As St. Paul Lutheran Church continues to celebrate its 150th anniversary, it will hold an open house on Sunday, Aug. 17, and has invited area historian Linda Hanabarger, to be the program speaker.
Hanabarger said that through her research of the St. Paul Lutheran Church and the founding families, she has found some unexpected connections to some of the families and the church history.
She shared some facts about that research, but has many more in reserve to share at the Aug. 17 program, told in her imitable style that makes the past seem to come alive … as only a good story-teller like her can do.
The Settlement of St. Paul
Linda (Torbeck) Hanabarger’s research found that she is a descendant of the original Sasse family that came with the first wave to settle the area, and also a descendant of the Kruenegel family that arrived with the second group.
The Fred Sasse family came, she said, at “the full blast of the Civil War.
She said that her great-great-grandfather, John Torbeck, was a carpenter who built the first large school in St. Paul, which replaced a smaller one built earlier.
Her great-grandfather, Jacob Yund, built the brick house which still stands on the corner near the church.
Hanabarger said that she had worked with the church in 1988, when she asked permission to transcribe the 1893 church records from German to English.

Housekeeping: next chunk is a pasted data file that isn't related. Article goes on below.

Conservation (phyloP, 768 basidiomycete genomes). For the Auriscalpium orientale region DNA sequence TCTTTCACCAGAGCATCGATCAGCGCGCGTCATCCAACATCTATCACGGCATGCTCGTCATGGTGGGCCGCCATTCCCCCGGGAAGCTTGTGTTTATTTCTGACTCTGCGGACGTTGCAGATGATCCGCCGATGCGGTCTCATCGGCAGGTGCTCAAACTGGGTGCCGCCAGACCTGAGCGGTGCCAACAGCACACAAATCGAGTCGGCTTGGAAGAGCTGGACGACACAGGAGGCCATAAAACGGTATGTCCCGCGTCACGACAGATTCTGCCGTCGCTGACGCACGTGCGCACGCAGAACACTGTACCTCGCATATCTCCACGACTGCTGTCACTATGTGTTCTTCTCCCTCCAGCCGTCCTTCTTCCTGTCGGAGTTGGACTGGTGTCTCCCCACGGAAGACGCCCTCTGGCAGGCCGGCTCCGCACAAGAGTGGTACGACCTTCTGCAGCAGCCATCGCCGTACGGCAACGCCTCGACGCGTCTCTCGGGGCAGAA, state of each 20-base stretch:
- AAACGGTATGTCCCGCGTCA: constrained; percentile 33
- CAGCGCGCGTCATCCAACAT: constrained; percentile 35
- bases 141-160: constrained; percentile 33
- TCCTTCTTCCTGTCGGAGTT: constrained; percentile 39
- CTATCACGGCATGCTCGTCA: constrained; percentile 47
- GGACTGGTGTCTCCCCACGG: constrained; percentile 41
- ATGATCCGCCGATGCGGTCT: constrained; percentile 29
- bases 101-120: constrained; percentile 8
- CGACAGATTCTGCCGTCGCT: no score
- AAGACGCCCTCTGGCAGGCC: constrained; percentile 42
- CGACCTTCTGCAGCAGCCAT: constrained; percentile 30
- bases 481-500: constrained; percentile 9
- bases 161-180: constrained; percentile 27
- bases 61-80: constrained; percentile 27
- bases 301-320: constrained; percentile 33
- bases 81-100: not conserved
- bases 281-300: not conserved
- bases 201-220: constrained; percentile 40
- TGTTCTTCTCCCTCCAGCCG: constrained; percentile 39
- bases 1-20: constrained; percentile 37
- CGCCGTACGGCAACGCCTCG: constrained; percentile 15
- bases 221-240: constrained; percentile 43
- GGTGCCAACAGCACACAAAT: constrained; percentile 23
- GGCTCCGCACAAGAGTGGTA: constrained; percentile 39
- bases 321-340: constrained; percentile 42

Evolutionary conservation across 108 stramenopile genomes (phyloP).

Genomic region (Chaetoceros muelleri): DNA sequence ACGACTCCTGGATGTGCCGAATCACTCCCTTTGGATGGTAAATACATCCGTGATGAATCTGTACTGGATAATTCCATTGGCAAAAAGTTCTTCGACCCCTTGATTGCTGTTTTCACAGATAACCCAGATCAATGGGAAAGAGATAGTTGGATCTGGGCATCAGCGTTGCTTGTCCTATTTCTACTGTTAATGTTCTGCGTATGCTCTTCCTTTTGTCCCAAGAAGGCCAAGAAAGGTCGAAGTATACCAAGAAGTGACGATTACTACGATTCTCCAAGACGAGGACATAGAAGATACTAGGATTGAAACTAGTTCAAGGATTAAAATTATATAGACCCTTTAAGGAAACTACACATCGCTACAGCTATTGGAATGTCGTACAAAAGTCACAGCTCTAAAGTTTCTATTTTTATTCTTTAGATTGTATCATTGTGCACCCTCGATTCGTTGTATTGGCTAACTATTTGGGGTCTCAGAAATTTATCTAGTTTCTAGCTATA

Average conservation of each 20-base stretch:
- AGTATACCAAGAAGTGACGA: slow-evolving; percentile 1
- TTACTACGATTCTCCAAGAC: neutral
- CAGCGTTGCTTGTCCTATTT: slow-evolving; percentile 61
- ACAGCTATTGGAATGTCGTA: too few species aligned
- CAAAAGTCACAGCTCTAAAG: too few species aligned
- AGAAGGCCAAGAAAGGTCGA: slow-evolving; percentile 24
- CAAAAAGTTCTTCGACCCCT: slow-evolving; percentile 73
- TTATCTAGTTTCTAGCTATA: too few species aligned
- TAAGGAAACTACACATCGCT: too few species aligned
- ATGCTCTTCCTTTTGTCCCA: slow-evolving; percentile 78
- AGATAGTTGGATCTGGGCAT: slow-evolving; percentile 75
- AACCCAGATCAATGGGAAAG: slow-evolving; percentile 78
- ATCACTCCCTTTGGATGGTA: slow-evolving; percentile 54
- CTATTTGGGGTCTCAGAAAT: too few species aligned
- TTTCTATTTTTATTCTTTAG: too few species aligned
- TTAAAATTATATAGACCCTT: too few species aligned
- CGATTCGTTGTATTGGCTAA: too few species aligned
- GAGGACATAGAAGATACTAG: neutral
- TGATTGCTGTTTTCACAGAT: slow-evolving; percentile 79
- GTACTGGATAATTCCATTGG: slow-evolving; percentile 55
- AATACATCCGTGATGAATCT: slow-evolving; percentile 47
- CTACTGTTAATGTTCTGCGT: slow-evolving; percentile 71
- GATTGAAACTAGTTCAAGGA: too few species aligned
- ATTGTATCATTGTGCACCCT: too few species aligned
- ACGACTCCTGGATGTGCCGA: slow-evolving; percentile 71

The first book of records was destroyed in a 1914 fire that also destroyed the first church.
She had no knowledge of the family connections at that time, and is very excited about the revelations of her own family history that she uncovered.
Her father and her grandmother were both baptized at the St. Paul Lutheran Church, and her brother is a member.
Anniversary Open House
Hanabarger has many more interesting facts of history to bring forth on Aug. 17, which will include a noon meal, followed by the program before a 2 p.m. church service. LCMS President Rev. Harrison will be present for the service. A former pastor, the Rev. Douglas Meyer, will also be present.
David Knecht, author of the book “History of St. Paul and Its Earliest Settlers,” will also be present and will have copies of the book on hand. Also to be available will the church ladies’ commemorative, historical cookbook, which contains recipes of some of the earliest families.